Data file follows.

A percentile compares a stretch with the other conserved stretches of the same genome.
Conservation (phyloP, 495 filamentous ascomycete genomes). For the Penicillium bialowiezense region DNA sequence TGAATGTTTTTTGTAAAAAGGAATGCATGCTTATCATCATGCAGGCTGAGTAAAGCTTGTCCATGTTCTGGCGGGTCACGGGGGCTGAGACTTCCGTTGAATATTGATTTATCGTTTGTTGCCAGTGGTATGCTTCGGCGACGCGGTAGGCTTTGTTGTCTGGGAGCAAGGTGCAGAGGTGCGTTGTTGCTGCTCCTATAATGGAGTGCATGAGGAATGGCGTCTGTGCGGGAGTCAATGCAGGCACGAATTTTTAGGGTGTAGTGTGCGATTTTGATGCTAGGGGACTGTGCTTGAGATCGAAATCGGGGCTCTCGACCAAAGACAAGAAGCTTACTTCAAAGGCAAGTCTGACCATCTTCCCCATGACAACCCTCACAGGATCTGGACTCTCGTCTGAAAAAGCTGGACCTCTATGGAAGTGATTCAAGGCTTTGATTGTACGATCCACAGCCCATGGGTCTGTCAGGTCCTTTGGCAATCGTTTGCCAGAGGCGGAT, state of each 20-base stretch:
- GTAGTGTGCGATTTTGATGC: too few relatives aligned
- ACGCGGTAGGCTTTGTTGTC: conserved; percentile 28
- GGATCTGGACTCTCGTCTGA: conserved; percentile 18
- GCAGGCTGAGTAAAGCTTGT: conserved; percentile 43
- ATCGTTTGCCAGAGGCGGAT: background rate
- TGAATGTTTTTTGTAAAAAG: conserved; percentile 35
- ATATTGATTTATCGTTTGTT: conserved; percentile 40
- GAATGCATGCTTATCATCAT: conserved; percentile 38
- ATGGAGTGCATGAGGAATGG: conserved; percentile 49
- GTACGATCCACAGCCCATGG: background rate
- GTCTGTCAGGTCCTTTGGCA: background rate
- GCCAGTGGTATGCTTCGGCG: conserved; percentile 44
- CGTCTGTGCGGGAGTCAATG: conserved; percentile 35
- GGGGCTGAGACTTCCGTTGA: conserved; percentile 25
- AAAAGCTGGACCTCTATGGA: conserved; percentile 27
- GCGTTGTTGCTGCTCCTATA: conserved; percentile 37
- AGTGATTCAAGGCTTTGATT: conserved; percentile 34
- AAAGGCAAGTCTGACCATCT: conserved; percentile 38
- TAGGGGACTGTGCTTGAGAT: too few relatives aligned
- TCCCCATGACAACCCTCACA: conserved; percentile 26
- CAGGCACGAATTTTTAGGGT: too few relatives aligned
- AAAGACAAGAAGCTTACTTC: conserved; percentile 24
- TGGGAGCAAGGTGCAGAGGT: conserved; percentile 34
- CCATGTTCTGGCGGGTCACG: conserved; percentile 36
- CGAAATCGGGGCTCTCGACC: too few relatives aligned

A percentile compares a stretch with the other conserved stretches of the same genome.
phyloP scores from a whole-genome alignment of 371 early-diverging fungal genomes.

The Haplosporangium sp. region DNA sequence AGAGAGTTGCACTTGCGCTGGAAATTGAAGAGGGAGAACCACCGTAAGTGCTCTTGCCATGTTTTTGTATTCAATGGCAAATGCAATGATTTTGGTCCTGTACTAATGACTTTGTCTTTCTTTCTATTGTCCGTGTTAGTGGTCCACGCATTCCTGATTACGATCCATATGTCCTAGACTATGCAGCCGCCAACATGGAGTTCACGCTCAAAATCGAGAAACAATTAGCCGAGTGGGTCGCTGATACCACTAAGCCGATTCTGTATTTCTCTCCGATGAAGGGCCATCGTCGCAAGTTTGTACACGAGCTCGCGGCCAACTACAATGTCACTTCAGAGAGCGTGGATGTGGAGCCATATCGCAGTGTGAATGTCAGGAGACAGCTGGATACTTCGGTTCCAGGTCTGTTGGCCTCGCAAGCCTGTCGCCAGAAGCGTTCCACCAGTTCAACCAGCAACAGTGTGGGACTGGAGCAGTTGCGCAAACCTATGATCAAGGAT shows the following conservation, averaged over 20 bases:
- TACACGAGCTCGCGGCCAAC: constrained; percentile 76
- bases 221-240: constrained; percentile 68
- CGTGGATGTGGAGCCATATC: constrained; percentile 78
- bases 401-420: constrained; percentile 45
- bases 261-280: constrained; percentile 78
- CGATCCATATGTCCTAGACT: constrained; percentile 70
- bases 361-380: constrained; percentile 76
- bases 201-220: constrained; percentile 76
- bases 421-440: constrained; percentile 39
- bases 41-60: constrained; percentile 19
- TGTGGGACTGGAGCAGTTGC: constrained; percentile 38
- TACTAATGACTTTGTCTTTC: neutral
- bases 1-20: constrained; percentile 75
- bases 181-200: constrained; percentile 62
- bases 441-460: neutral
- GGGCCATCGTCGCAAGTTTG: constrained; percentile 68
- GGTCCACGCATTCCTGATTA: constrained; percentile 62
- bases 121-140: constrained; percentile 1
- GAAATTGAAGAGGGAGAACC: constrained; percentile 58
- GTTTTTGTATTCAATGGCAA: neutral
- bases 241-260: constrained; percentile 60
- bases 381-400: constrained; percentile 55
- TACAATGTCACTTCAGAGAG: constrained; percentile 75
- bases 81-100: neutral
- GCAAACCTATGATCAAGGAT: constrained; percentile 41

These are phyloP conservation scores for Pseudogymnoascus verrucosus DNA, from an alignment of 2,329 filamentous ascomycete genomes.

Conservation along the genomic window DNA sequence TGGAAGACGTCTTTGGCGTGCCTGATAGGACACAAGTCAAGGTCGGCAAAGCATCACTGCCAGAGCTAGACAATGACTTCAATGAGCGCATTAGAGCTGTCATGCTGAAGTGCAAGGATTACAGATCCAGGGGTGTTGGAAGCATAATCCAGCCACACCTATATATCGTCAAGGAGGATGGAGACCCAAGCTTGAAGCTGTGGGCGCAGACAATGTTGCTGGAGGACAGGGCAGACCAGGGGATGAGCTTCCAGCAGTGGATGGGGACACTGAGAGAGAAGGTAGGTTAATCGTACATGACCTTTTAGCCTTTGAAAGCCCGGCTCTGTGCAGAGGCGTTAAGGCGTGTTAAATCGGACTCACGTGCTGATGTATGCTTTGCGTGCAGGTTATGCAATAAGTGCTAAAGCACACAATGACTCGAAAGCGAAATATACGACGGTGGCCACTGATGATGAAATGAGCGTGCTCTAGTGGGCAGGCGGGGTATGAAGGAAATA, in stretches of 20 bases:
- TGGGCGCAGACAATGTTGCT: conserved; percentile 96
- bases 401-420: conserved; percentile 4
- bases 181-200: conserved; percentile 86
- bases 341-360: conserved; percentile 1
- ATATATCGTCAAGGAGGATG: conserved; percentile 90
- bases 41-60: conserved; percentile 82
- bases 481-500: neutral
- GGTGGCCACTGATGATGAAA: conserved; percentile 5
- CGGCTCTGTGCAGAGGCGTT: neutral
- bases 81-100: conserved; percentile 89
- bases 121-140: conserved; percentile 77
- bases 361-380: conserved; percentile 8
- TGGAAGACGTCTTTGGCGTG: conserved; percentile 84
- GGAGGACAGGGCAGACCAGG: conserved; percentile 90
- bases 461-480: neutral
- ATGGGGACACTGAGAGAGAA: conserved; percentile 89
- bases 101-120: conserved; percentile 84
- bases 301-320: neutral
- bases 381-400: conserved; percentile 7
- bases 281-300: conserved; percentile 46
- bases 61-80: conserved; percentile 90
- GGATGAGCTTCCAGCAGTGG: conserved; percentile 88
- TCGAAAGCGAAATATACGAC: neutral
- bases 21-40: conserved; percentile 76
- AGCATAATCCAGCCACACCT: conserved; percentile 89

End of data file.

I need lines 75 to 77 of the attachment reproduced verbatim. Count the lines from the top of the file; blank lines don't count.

- bases 301-320: neutral
- bases 381-400: conserved; percentile 7
- bases 281-300: conserved; percentile 46